CURIOUS FOOLS Electric Soul (Gotee) Complete with the trademark harmonies you heard on Read, Stephen Murray & Co. have finally released its follow-up. Still at the top of the pile production-wise, the smooth grit of Murray’s voice comes across clearly from the first note. This first song, “Top of the World,” is a scary foreshadowing of the rest of the disc. While much of Read portrayed a few more melancholy aspects of the human emotional spectrum, Electric Soul is, shall we say, happier. Lyrics like “If I stand, if I fall, I’m still on top of the world” remind me of artists like 4 Him and Point of Grace. While, thankfully, the music has not sunken to that level, there isn’t exactly a punch in the gut here either. Even though most songs have adequate soul and obvious emotion — a Curious Fools requirement — the entire album is at least thinly coated with a polish, perhaps, of the Nashville variety.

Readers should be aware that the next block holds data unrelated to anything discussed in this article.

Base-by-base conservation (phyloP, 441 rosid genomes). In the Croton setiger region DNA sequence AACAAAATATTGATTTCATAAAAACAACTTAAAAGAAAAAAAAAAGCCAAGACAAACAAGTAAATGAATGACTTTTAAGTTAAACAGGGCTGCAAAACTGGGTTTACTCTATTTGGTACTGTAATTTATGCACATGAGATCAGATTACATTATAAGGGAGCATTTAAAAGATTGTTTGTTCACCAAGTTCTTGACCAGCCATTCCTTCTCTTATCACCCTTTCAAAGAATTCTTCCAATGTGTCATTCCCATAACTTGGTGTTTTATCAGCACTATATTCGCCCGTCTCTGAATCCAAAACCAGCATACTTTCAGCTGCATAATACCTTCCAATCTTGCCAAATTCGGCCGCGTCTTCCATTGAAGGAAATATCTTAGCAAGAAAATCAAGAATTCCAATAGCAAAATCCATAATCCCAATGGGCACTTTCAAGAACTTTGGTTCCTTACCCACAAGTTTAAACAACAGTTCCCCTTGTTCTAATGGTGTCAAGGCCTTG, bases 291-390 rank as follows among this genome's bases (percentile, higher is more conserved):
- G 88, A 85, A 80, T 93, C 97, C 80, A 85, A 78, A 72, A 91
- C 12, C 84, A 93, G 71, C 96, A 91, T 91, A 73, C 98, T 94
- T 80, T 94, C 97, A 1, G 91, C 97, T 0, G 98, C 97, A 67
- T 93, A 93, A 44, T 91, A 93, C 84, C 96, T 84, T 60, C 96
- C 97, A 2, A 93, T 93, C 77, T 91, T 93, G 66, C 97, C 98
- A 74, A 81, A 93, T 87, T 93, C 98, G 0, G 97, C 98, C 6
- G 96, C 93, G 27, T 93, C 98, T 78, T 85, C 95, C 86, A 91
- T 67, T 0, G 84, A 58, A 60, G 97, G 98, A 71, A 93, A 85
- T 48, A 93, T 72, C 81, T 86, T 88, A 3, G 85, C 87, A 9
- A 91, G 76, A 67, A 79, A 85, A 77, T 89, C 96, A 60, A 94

Besides for the reason of Murray’s deft vocal talents, I have always loved this band for their amazing guitar tones, and songwriting competence. “The Other Side” could be a neat throwback to a certain bullfrog known as Jeremiah, with it’s snazzy classic rock guitar, but it also has a few neat effects, like some voice box singing.

Read Is still one of my all-time favorite albums, but I cannot hand over that honor to Electric Soul so easily, due to the slick layers of CCM pop. (BVM)